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He was the most courageous kind of eccentric, daydreaming at some doomed remove from the world yet able to conjure it up in his work, where it attains a warm and puzzling glow.

—Charlie Fox, Frieze  on Robert Walser's Looking at Pictures

The Hotel Years

by Joseph Roth

translated by Michael Hofmann

The Hotel Years gathers sixty-four feuilletons: on hotels; pains and pleasures; personalities; and the deteriorating international situation of the 1930s. Never before translated into English, these pieces begin in Vienna just at the end of the First War, and end in Paris near the outbreak of the Second World War. Roth, the great journalist of his day, needed journalism to survive: in his six-volume collected works in German, there are three of fiction and three of journalism.
Beginning in 1921, Roth wrote mostly for the liberal Frankfurter Zeitung, which sent him on assignments throughout Germany−to write about inflation, the occupation, political assassinations−and abroad to the USSR, Italy, Poland and Albania. And always: "I celebrate my return to lobby and chandelier, porter and chambermaid."

Mr. Kafka and Other Tales from the Time of the Cult

Fiction by Bohumil Hrabal

translated by Paul Wilson

Never before published in English, the stories in Mr. Kafka and Other Tales from the Time of the Cult were written mostly in the 1950s and present the Czech master Bohumil Hrabal at the height of his powers. The stories capture a time when Czech Stalinists were turning society upside down, inflicting their social and political experiments on mostly unwilling subjects. These stories are set variously in the gaslit streets of post-war Prague; on the raucous and dangerous factory floor of the famous Poldi steelworks where Hrabal himself once worked; in a cacophonous open-air dance hall where classical and popular music come to blows; at the basement studio where a crazed artist attempts to fashion a national icon; on the scaffolding around a decommissioned church. Hrabal captures men and women trapped in an eerily beautiful nightmare, longing for a world where "humor and metaphysical escape can reign supreme."

Beauty Is a Wound

Fiction by Eka Kurniawan

translated by Annie Tucker

The epic novel Beauty Is a Wound combines history, satire, family tragedy, legend, humor, and romance in a sweeping polyphony. The beautiful Indo prostitute Dewi Ayu and her four daughters are beset by incest, murder, bestiality, rape, insanity, monstrosity, and the often vengeful undead. Kurniawan's gleefully grotesque hyperbole functions as a scathing critique of his young nation's troubled past: the rapacious offhand greed of colonialism; the chaotic struggle for independence; the 1965 mass murders of perhaps a million "Communists," followed by three decades of Suharto's despotic rule.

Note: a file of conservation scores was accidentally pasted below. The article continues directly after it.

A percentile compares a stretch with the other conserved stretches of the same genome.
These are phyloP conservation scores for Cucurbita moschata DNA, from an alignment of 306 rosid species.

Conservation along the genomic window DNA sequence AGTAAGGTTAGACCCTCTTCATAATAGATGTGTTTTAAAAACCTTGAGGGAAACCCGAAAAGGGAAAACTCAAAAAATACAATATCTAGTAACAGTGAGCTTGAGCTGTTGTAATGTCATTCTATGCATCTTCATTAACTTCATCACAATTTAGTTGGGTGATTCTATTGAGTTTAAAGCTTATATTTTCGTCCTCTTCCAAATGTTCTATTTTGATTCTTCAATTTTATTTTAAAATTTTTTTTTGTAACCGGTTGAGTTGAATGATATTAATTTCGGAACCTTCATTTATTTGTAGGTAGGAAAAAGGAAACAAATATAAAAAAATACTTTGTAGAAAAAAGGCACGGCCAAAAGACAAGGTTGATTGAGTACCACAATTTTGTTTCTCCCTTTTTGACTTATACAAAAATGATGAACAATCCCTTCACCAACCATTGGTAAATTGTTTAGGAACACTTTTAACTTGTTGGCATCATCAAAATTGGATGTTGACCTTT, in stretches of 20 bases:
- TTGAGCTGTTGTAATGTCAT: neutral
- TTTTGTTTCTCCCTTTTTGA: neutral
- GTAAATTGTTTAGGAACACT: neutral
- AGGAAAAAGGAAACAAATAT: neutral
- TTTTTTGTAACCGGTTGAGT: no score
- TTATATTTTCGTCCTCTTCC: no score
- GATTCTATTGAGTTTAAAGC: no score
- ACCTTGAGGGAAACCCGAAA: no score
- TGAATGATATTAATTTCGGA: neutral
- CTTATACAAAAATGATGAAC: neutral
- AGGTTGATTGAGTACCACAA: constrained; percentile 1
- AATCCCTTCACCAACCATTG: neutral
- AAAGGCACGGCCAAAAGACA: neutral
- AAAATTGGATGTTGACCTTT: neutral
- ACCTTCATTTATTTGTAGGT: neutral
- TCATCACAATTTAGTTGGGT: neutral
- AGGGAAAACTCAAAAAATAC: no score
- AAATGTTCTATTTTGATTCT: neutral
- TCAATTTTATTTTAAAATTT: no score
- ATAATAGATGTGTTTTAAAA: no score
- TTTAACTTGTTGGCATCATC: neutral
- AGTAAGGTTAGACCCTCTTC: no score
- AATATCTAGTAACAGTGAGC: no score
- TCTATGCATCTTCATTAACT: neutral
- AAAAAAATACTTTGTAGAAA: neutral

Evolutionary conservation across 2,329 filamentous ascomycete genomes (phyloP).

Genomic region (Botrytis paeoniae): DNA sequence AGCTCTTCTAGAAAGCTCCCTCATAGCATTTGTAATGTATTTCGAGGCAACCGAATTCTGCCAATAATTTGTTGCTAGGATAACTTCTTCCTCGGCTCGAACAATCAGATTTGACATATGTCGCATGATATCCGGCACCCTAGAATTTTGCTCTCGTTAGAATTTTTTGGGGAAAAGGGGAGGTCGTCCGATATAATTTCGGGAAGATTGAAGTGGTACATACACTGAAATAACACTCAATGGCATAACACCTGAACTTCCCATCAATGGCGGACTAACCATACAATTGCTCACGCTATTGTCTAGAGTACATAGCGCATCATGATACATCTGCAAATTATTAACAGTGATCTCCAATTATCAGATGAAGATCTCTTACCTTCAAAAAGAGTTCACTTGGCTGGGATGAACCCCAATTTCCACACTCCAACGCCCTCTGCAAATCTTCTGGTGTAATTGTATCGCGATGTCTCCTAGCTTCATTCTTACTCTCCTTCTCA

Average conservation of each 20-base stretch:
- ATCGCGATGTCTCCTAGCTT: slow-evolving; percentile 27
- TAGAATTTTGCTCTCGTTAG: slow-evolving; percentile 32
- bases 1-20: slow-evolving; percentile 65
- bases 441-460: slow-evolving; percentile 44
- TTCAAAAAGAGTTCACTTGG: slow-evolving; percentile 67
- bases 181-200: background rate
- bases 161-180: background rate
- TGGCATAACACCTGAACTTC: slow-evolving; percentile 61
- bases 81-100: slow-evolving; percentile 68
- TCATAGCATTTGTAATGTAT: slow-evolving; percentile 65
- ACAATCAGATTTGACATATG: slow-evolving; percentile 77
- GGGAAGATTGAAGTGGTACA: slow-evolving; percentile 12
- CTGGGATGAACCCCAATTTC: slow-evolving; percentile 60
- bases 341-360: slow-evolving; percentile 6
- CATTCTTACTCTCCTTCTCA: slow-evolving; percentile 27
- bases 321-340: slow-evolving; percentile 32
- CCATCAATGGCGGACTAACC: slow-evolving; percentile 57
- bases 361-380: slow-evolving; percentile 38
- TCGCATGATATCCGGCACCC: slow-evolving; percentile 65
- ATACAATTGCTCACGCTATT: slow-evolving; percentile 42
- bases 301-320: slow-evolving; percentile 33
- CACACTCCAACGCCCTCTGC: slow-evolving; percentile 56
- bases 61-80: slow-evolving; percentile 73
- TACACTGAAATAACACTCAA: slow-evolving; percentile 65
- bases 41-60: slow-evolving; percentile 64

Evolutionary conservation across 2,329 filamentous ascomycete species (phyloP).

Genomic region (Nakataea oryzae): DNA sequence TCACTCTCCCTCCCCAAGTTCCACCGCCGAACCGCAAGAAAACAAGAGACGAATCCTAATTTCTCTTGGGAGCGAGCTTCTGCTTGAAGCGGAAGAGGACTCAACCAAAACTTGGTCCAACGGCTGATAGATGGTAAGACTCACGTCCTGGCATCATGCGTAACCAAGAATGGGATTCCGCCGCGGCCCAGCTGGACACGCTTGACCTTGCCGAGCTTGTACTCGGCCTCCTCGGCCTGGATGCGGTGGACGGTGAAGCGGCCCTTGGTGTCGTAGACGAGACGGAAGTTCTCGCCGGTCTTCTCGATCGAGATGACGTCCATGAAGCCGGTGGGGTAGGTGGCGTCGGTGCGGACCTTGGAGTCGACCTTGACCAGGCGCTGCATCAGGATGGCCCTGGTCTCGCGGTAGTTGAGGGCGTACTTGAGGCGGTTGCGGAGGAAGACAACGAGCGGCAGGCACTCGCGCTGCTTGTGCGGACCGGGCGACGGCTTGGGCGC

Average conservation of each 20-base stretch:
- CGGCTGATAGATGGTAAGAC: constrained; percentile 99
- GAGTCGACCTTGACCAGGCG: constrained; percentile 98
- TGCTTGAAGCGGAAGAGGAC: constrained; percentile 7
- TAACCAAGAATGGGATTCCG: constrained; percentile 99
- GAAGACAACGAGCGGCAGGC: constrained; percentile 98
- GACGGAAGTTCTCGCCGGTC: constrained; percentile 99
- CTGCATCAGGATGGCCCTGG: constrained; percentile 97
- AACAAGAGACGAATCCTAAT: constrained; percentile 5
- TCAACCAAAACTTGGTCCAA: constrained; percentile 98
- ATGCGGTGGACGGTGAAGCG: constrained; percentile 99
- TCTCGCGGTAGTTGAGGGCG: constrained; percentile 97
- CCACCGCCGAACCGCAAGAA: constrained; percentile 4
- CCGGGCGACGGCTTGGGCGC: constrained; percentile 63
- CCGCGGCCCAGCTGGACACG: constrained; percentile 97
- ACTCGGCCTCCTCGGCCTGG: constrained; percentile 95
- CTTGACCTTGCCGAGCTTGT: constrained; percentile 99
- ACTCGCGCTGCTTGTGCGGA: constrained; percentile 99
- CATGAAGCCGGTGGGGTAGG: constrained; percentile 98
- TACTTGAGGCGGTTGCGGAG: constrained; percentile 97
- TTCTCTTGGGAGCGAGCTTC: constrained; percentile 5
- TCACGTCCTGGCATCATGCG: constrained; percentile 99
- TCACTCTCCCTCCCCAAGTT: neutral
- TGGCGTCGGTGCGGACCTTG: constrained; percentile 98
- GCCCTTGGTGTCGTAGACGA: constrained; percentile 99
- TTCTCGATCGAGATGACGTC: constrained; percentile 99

Beauty Is a Wound astonishes from its opening line: One afternoon on a weekend in May, Dewi Ayu rose from her grave after being dead for twenty-one years. . . . Drawing on local sources—folk tales and the all-night shadow puppet plays, with their bawdy wit and epic scope—and inspired by Melville and Gogol, Kurniawan's distinctive voice brings something luscious yet astringent to contemporary literature.


Fiction by Fran Ross

with a contribution by Danzy Senna and Harryette Mullen

Oreo is raised by her maternal grandparents in Philadelphia. Her black mother tours with a theatrical troupe, and her Jewish deadbeat dad disappeared when she was an infant, leaving behind a mysterious note that triggers her quest to find him. What ensues is a playful, modernized parody of the classical odyssey of Theseus with a feminist twist, immersed in seventies pop culture, and mixing standard English, black vernacular, and Yiddish with wisecracking aplomb. Oreo, our young hero, navigates the labyrinth of sound studios and brothels and subway tunnels in Manhattan, seeking to claim her birthright while unwittingly experiencing and triggering a mythic journey of self-discovery like no other.

The Complete Stories

Fiction by Clarice Lispector

translated by Katrina Dodson
with a contribution by Benjamin Moser

The recent publication by New Directions of five Lispector novels revealed to legions of new readers her darkness and dazzle. Now, for the first time in English, are all the stories that made her a Brazilian legend: from teenagers coming into awareness of their sexual and artistic powers, to humdrum housewives whose lives are shattered by unexpected epiphanies, to old people who don’t know what to do with themselves. Clarice’s stories take us through their lives—and ours.

From one of the greatest modern writers, these eighty-six stories, gathered from the nine collections published during Clarice LIspector’s lifetime, follow her from her teens to her deathbed.

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